Increase in demand for FinTech solutions by Millenials and Smart OMNI delivery channel accessibility to investment for various financial purposes is inevitable given the paradigm shift in the banking & financial market. Notably that the investors are eligible to receive Artificial Intelligence (AI) Robotic Financial / Investment advises with the access to technology. In order to ensure proper financial inclusion, easy accessibility with security is the key. Investors must consider diversification strategy (not to put all eggs in one basket) as a precaution strategy. As an investor, be mindful about the investment accessibility and diversified portfolio of investment for better investment choices.
The beauty of financial inclusion in Islam is such that during your lifetime you have the liberty of your financial decisions within Sharia parameters whilst you will be questioned about how you earned and spent your wealth in the Hereafter. There is an increased hype for Sharing Economy based on Social financing and crowdfunding in the investor market. Zakah is is the third pillar of Islam, motivations behind a charity or spending in the way of Allah are clear indications for a Muslim in his or her efforts to prosper and succeed in both the worlds. However, not only Zakah even Sadaqah which is voluntary charity during the lifetime of an investor is a great mechanism for wealth distribution. Furthermore, Islamic principles emphasise that once a person passes away, the rights of the left investment or wealth belongs to heirs. Waqf (community-based charity) &Warasath (Inheritance) are two more wealth distribution channels to ensure the rights of others in one’s wealth or investment.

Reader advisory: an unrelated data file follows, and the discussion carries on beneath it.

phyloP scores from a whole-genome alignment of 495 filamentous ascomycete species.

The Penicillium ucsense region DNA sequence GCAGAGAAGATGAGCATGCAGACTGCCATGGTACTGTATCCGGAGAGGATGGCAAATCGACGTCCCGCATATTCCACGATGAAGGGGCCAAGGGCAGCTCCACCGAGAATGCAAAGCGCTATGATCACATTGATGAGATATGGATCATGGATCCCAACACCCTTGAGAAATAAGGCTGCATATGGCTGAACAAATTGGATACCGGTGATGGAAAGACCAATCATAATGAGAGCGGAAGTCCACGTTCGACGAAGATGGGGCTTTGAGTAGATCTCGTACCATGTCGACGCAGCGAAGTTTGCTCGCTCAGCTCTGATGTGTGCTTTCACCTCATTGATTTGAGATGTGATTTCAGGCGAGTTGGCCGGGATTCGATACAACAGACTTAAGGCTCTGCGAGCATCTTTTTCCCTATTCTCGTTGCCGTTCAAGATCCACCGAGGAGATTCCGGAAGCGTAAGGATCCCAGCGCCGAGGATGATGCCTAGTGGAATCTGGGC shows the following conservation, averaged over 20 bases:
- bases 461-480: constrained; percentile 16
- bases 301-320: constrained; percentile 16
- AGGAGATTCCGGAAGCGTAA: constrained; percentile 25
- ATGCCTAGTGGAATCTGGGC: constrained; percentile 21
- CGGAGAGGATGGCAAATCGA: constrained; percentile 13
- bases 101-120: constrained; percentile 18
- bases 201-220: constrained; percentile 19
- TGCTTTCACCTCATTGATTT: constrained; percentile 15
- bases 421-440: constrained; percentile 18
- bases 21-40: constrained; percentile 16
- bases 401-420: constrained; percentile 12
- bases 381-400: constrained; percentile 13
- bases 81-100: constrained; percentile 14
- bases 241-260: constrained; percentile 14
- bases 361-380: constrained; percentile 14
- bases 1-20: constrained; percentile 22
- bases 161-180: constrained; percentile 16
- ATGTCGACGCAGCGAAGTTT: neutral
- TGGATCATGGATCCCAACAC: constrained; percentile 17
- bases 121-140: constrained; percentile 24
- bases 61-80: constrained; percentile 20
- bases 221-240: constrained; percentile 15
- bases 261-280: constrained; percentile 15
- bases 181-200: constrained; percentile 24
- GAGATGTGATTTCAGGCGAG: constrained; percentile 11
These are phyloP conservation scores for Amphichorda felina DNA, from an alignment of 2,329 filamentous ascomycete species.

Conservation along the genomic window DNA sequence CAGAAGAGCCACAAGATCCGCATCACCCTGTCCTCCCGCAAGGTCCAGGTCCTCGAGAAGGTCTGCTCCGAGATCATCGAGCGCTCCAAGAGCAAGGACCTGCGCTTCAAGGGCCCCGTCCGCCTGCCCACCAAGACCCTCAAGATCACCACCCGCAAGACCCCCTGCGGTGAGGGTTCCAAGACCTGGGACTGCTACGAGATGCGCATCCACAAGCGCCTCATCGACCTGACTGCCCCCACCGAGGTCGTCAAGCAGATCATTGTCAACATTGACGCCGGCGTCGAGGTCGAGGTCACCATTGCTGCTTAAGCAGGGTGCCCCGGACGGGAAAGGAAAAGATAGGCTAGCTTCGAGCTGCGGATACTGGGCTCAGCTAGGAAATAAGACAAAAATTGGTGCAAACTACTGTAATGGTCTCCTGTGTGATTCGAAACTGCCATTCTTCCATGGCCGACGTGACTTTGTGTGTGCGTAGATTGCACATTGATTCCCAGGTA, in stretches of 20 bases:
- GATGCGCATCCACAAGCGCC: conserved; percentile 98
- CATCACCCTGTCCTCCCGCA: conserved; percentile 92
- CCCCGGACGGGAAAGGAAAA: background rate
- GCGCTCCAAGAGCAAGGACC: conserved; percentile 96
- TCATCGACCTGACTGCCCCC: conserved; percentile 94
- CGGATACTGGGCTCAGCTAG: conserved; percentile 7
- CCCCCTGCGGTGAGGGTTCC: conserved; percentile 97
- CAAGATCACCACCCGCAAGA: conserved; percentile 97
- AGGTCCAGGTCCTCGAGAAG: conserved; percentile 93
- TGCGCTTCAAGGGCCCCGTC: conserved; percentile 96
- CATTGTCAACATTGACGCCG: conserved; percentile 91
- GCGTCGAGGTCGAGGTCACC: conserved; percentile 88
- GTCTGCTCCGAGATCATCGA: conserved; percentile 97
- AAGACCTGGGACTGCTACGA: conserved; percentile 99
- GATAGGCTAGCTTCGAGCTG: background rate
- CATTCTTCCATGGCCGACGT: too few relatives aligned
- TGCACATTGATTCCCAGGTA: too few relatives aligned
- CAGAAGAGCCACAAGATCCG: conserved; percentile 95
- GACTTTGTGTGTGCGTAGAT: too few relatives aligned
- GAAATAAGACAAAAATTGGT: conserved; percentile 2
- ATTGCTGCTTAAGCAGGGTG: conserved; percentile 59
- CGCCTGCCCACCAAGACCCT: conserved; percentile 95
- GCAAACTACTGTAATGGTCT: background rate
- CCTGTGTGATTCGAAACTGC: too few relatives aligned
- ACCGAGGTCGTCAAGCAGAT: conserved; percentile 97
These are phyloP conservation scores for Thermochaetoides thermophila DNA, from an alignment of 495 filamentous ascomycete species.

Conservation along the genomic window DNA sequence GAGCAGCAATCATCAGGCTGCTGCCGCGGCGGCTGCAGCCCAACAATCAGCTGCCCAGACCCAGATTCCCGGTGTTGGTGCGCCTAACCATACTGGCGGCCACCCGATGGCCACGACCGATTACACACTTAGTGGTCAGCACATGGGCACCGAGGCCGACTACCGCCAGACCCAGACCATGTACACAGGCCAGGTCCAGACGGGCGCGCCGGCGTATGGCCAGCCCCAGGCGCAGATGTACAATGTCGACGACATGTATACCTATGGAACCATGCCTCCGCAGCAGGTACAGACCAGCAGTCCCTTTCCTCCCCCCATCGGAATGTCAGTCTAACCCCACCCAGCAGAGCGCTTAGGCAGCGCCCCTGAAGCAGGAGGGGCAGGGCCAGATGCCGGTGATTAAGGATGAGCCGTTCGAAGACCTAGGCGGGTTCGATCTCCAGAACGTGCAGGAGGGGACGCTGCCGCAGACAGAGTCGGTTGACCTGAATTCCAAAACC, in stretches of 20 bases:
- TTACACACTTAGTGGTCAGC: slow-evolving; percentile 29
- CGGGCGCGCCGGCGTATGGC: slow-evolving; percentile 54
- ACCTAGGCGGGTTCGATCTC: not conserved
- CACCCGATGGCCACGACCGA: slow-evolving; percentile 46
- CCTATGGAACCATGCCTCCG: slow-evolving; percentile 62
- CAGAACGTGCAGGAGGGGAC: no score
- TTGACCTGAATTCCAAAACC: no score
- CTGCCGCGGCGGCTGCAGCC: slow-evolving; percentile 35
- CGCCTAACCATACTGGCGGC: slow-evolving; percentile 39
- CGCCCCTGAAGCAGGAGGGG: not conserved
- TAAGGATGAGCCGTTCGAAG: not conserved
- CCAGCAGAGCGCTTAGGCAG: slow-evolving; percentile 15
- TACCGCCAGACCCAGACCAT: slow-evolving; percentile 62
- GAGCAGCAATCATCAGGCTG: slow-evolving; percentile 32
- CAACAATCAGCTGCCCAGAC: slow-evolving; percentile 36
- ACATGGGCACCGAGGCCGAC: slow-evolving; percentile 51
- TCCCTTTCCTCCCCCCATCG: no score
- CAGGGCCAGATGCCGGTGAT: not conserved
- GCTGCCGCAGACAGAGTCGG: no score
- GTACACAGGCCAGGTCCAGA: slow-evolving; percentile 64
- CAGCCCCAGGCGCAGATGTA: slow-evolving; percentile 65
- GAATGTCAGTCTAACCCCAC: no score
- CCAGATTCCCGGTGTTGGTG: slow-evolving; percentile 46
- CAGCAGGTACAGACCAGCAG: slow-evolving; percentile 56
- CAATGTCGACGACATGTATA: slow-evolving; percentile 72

When you make your investment choices, be mindful of the above Seven Key Considerations to make a meaningful investment choice so that you can make a difference in safeguarding and sustaining your wealth in the right manner. Fostering entrepreneurial efforts coupled with right investments will enable you to tap into the full potential of talents available on this planet which will – God Willing – unfold the new economic landscape of the future.